The Forms of Prayer given at the back of the 1662 BCP contain an echo of Anglican polity before Lambeth. They belong a time where the Kingdom of Great Britain had spread her branches far across the globe by merchant and colonial enterprise. With Navy crews and Company plantations naturally followed the rites of the English Church, which the Diocese of London regulated, keeping common order and uniting prayers of scattered communities. The Prayers for Use at Sea hearken back to this era, evidencing the old jurisdiction before revolution.
On Oct. 1st 1633, Englishmen in Holland were placed under the beginnings of a missionary district supervised by the Bishop of London for British emigres. This system started through the auspices of Bishops Laud and Juxon in the London Orindary(1), and, though it briefly suffered vacancy during the Commonwealth, it continued roughly until the American Revolution. During this hundred-and-fifty year period, Anglicans outside England were appointed the doctrine and order as decided by the province of Canterbury through the London bishopric. This relation was first proposed by Archbishop Laud to Charles I who then charged the royal privy council to square the details. Arthur Cross quotes Peter Heylyn, describing London’s authority over British abroad:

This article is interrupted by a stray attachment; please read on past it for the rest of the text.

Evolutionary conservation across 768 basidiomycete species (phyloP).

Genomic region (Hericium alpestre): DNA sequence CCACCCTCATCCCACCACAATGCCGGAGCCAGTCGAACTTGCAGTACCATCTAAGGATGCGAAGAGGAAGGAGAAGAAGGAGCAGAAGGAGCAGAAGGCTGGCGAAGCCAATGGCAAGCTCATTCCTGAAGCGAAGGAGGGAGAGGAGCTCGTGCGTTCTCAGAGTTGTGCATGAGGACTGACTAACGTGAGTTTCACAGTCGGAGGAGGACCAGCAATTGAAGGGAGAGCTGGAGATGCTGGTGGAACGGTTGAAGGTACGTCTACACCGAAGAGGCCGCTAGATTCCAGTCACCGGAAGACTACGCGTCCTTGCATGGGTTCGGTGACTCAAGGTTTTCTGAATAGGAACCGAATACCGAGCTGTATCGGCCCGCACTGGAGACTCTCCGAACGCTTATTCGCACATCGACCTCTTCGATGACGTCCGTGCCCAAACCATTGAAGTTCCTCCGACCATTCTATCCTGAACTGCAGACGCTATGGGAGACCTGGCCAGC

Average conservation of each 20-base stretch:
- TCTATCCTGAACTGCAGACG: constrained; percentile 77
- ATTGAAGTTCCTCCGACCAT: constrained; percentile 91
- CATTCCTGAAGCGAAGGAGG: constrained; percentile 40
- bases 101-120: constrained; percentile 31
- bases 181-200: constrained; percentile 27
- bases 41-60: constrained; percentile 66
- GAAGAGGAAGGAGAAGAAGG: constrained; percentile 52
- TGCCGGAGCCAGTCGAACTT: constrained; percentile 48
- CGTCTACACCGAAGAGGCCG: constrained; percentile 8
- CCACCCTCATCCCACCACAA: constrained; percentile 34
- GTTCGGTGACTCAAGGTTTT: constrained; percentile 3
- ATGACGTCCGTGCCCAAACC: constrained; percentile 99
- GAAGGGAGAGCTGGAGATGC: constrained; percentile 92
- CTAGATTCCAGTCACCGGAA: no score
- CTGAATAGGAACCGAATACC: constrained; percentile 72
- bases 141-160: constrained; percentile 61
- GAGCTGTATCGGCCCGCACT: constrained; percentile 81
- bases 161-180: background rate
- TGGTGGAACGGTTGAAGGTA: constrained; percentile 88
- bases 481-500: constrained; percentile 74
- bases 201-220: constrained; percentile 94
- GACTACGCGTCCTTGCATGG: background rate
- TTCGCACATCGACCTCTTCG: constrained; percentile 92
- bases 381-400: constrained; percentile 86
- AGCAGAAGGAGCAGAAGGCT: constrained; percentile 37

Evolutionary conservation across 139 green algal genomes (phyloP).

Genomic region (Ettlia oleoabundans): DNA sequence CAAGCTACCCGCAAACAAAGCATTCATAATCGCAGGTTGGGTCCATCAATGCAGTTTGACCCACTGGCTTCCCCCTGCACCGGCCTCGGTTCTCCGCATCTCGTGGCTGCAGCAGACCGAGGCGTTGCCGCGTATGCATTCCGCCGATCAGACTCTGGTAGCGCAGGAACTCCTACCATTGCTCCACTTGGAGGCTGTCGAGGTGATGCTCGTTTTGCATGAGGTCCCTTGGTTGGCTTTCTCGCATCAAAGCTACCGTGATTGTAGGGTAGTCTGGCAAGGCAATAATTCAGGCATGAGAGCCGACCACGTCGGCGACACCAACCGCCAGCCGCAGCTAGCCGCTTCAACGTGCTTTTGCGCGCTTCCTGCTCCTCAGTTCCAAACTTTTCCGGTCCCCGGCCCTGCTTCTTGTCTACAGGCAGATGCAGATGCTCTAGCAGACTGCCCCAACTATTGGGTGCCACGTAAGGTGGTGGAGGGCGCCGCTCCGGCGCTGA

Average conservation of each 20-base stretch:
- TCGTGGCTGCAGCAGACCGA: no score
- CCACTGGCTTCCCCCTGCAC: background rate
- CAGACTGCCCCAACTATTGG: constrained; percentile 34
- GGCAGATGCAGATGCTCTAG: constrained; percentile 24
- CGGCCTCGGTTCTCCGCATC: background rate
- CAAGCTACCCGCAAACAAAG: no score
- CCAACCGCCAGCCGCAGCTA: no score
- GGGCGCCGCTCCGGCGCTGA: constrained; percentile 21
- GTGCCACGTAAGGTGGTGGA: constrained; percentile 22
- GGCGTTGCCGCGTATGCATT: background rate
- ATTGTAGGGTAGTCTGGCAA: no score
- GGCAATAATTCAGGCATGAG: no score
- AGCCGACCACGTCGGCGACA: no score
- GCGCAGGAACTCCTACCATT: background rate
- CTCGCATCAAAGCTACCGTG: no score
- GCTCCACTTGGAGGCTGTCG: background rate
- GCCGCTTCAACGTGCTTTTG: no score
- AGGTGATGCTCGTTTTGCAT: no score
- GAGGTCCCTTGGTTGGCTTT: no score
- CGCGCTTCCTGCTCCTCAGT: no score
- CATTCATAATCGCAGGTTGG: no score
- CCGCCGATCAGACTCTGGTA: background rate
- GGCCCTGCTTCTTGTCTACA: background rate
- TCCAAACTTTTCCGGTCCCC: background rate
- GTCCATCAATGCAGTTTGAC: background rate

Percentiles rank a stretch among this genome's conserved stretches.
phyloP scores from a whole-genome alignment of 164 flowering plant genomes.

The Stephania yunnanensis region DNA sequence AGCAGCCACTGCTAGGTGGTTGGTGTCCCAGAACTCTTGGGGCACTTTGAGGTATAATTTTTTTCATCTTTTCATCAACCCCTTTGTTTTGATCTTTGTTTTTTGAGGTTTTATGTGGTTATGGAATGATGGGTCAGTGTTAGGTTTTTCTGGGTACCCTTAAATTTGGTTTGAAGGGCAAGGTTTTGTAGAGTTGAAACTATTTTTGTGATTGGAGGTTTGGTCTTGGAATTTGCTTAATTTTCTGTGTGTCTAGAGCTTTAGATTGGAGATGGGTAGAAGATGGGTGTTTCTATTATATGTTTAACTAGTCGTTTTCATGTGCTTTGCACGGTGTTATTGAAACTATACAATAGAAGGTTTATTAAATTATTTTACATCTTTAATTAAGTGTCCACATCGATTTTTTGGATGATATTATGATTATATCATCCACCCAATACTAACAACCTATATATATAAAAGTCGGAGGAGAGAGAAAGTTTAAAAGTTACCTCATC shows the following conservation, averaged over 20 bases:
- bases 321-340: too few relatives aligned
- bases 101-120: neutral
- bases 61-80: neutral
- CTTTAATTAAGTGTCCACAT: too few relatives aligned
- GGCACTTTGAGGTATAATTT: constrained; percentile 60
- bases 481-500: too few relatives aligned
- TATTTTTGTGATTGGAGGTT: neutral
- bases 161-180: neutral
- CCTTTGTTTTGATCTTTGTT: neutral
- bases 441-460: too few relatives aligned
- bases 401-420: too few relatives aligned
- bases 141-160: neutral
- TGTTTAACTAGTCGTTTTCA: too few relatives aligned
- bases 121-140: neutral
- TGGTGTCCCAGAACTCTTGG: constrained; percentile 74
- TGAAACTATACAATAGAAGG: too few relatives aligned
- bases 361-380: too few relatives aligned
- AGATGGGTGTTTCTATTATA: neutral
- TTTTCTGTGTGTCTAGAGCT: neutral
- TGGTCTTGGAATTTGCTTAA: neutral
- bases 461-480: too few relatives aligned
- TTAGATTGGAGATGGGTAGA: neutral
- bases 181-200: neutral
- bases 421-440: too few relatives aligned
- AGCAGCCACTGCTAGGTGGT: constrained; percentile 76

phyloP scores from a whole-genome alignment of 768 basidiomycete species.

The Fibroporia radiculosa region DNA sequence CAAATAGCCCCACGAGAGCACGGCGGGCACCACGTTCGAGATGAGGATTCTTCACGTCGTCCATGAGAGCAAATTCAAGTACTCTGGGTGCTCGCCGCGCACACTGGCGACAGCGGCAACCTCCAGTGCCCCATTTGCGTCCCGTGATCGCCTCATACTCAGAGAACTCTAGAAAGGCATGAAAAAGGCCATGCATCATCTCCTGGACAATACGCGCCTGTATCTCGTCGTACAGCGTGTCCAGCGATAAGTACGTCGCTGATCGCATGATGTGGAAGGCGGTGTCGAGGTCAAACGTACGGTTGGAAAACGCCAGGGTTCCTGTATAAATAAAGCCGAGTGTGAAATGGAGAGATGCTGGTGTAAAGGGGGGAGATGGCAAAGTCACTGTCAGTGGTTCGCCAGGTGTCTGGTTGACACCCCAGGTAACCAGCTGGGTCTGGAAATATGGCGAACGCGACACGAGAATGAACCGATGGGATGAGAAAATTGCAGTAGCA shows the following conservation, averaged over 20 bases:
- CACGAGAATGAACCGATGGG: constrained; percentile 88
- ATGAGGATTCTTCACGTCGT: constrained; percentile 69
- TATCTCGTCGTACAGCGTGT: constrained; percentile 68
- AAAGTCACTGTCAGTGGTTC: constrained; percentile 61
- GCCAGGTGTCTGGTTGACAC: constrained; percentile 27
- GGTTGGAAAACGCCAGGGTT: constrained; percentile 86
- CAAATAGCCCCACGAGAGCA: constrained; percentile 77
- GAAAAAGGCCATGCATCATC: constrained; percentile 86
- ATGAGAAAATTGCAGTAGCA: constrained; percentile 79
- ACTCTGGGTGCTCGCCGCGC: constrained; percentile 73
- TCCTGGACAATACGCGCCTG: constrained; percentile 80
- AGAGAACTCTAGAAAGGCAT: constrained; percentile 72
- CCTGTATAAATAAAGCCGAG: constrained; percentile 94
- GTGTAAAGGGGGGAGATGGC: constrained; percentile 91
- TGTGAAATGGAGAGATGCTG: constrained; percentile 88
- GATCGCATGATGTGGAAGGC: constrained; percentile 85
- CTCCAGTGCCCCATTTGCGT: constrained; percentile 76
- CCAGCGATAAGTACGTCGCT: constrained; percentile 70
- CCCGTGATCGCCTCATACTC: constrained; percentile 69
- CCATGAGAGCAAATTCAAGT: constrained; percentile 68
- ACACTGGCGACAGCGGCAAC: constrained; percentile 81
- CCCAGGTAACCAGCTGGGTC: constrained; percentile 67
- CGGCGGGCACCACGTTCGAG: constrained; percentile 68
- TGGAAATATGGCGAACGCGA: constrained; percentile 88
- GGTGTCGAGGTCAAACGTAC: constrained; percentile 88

“Laud (at this time Bishop of London) not thinking that he had done enough for the peace and uniformity of the church at home, sets out to look after it abroad.’ And after detailing the steps by which that prelate succeeded in obtaining his desired authority [raised to the Archbishopric], our author concludes as follows: ‘And now, at least, we have the face of an English church in Holland, responsible to the bishops of London for the time being as a part of their diocese, directly and immediately subject to their jurisdiction. The like course was also prescribed for our factories in Hamborough and those farther off; that is to say, in Turkey, in the Mogul’s dominions, the Indian Islands, the plantations in Virginia, the Barbadoes, and all other places where the English have any standing in the way of trade.'” (p. 234, Schemes)